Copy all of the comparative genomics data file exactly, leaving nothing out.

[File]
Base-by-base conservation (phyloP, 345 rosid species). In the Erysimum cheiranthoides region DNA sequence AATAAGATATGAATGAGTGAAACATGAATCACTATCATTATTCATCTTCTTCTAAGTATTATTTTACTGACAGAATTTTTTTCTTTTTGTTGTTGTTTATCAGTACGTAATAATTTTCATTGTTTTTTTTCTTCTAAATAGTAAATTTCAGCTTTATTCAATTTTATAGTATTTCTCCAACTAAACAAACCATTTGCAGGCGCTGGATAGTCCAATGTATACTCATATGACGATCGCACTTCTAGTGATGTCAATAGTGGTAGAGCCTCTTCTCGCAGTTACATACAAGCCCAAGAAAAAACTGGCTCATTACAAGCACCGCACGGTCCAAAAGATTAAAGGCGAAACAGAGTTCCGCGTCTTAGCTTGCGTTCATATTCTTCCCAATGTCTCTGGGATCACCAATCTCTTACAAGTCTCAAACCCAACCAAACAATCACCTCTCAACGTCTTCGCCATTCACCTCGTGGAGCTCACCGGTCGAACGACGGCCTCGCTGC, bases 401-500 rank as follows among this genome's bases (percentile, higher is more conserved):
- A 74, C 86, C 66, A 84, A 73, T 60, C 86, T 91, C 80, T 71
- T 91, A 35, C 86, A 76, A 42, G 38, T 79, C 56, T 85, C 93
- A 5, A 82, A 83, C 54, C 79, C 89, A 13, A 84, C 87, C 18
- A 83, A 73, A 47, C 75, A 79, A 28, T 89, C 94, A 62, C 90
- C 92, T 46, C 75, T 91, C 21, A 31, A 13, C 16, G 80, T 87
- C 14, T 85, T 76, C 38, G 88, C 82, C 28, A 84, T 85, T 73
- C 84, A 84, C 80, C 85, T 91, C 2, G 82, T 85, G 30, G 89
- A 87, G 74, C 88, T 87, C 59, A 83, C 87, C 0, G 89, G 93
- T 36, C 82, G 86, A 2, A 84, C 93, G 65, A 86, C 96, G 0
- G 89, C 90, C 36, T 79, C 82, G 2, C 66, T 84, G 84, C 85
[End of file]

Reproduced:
Base-by-base conservation (phyloP, 345 rosid species). In the Erysimum cheiranthoides region DNA sequence AATAAGATATGAATGAGTGAAACATGAATCACTATCATTATTCATCTTCTTCTAAGTATTATTTTACTGACAGAATTTTTTTCTTTTTGTTGTTGTTTATCAGTACGTAATAATTTTCATTGTTTTTTTTCTTCTAAATAGTAAATTTCAGCTTTATTCAATTTTATAGTATTTCTCCAACTAAACAAACCATTTGCAGGCGCTGGATAGTCCAATGTATACTCATATGACGATCGCACTTCTAGTGATGTCAATAGTGGTAGAGCCTCTTCTCGCAGTTACATACAAGCCCAAGAAAAAACTGGCTCATTACAAGCACCGCACGGTCCAAAAGATTAAAGGCGAAACAGAGTTCCGCGTCTTAGCTTGCGTTCATATTCTTCCCAATGTCTCTGGGATCACCAATCTCTTACAAGTCTCAAACCCAACCAAACAATCACCTCTCAACGTCTTCGCCATTCACCTCGTGGAGCTCACCGGTCGAACGACGGCCTCGCTGC, bases 401-500 rank as follows among this genome's bases (percentile, higher is more conserved):
- A 74, C 86, C 66, A 84, A 73, T 60, C 86, T 91, C 80, T 71
- T 91, A 35, C 86, A 76, A 42, G 38, T 79, C 56, T 85, C 93
- A 5, A 82, A 83, C 54, C 79, C 89, A 13, A 84, C 87, C 18
- A 83, A 73, A 47, C 75, A 79, A 28, T 89, C 94, A 62, C 90
- C 92, T 46, C 75, T 91, C 21, A 31, A 13, C 16, G 80, T 87
- C 14, T 85, T 76, C 38, G 88, C 82, C 28, A 84, T 85, T 73
- C 84, A 84, C 80, C 85, T 91, C 2, G 82, T 85, G 30, G 89
- A 87, G 74, C 88, T 87, C 59, A 83, C 87, C 0, G 89, G 93
- T 36, C 82, G 86, A 2, A 84, C 93, G 65, A 86, C 96, G 0
- G 89, C 90, C 36, T 79, C 82, G 2, C 66, T 84, G 84, C 85